Tuesday, April 24, 2012

The Elephant in the Room

[Elephant?  What elephant?  I don't see any elephant.]

In the first round of voting for President of France, the Socialist candidate Francois Hollande got 27.1% and the center-right candidate President Nicholas Sarkozy got 25.6%.  The press is trumpeting this as a victory for Hollande even though 72.9% voted for somebody else.

More important is the fact that Marine LePen, the candidate of the rightist National Front, got 18.9%, the most ever for a National Front candidate.   Imagine an American election in which almost one American in five voted for Ron Paul.  Not one Republican in five, one American in five.  That is roughly what has just happened here.

The anti-capitalist candidate of the Left Front party, Jean-Luc Melenchon got 11.1% of the vote.  Melenchon describes himself as "a red".  6.1% of the vote went to candidates of parties to the left of Melenchon, including Marie-George Buffet of the Parti Communiste.  Between Melenchon and those further left, more than one French voter in six voted for the hard left.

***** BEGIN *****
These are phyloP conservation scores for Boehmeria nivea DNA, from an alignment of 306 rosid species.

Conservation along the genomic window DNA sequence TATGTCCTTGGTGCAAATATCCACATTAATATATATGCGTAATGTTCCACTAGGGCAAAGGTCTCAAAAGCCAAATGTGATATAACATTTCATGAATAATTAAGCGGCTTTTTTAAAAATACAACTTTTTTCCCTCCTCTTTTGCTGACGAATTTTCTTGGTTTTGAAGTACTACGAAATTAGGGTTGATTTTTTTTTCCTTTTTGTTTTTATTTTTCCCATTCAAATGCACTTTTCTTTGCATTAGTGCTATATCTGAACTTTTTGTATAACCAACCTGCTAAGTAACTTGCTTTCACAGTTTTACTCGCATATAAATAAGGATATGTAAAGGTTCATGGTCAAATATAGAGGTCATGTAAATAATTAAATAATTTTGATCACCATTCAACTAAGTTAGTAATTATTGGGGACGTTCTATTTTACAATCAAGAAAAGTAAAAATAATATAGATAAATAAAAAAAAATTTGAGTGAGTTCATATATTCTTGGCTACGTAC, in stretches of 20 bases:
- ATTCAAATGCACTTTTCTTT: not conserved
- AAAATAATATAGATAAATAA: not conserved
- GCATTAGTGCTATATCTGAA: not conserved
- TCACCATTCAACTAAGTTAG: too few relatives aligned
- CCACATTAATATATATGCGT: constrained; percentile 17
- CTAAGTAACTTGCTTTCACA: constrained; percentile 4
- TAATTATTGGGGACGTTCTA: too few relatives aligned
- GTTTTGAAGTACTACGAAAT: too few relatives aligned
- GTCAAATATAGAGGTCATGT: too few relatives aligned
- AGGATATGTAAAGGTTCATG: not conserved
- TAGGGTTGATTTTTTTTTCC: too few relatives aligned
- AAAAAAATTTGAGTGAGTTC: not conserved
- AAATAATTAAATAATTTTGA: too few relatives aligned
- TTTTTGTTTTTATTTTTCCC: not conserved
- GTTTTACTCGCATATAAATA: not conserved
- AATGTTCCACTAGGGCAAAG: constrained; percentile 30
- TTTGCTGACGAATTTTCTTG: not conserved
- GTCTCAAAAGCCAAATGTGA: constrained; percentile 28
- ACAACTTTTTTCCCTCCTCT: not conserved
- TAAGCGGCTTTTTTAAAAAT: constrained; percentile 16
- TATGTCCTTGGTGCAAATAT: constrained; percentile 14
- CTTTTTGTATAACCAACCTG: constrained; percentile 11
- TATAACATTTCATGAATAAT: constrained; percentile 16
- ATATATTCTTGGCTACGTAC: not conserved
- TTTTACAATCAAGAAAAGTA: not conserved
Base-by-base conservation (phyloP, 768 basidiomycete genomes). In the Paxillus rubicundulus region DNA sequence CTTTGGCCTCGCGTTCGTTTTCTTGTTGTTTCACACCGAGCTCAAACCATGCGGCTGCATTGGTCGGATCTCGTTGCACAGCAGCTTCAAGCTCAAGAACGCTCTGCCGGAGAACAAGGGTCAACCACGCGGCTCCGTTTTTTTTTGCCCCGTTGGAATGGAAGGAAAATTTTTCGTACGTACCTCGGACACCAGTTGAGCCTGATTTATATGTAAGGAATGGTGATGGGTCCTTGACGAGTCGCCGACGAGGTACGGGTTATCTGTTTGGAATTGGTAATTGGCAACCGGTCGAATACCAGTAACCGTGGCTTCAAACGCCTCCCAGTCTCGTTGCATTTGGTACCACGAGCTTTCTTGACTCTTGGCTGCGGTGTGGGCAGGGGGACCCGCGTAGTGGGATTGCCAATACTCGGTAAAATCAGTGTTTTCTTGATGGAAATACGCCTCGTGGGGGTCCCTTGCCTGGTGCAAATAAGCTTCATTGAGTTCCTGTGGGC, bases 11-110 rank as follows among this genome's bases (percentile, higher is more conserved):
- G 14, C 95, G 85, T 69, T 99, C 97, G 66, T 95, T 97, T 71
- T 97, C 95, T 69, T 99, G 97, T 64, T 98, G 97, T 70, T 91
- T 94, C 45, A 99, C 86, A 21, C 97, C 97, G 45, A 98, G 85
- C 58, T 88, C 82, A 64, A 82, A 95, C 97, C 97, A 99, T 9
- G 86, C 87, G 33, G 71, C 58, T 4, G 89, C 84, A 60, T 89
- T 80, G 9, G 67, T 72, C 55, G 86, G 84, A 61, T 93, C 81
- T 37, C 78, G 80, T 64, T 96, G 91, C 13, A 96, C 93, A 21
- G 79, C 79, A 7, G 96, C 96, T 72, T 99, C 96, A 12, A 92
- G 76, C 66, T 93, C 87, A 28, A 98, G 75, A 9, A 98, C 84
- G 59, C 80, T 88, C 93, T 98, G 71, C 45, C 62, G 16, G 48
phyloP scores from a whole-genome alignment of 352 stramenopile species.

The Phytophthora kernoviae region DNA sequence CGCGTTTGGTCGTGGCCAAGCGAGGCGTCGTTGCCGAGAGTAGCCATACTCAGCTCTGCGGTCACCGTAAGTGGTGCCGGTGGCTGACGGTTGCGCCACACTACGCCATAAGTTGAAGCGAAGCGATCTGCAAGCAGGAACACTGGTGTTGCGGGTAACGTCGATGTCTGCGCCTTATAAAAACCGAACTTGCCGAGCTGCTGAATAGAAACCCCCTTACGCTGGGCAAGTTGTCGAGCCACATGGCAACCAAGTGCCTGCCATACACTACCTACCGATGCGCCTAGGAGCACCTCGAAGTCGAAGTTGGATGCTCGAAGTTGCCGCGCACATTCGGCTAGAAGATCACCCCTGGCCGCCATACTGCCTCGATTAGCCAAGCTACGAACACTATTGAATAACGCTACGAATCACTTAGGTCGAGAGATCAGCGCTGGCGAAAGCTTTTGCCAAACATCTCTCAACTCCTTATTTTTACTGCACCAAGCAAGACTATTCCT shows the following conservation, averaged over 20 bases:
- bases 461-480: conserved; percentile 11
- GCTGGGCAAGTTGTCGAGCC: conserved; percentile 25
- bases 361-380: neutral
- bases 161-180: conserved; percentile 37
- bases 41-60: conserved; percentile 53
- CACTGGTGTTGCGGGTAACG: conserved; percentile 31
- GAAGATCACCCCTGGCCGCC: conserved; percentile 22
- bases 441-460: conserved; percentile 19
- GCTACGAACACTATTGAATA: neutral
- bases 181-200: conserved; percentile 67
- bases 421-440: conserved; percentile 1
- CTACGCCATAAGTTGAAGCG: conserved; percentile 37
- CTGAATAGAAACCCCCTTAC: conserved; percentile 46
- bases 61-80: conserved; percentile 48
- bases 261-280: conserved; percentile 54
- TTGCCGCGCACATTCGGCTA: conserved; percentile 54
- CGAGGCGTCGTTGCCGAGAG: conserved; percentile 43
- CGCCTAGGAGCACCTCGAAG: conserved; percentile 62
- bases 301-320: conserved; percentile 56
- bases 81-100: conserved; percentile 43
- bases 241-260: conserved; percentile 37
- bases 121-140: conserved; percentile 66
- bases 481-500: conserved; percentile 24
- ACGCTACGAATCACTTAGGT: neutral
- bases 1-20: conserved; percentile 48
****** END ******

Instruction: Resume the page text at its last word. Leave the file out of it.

One would think that whether center-left Obama beat center-right Romney by 1.5% or not, was not the most important thing to report about the election.  One would wonder what was going on and why no one was talking about it.

The two establishment parties between them got less than 53% of the vote to more than 47% for anti-establishment parties.  Not exactly a ringing endorsement of the established order of society.  Yet the establishment press - the New York Times, the BBC, CNN and even the press here, Le Monde and Le Figaro - continue to natter away about Hollande and Sarkozy and the 1.5% more votes that Hollande got than Sarkozy, as though that mattered more than the 47% who voted against both the Democrats and the Republicans.

If the economic crisis (It isn't a crisis - a crisis is short-lived and acute.  This has been going on since 2008.  But I don't know what to call it.  Maybe it is a depression?) is not resolved by the next election in 2017, one can imagine the centrist democratic parties further withering away as they did in the 1930's.

A 47% anti-establishment vote means that France is not stable, and if France is not stable, neither is the European Union.  That is the elephant in the room which no one is talking about.

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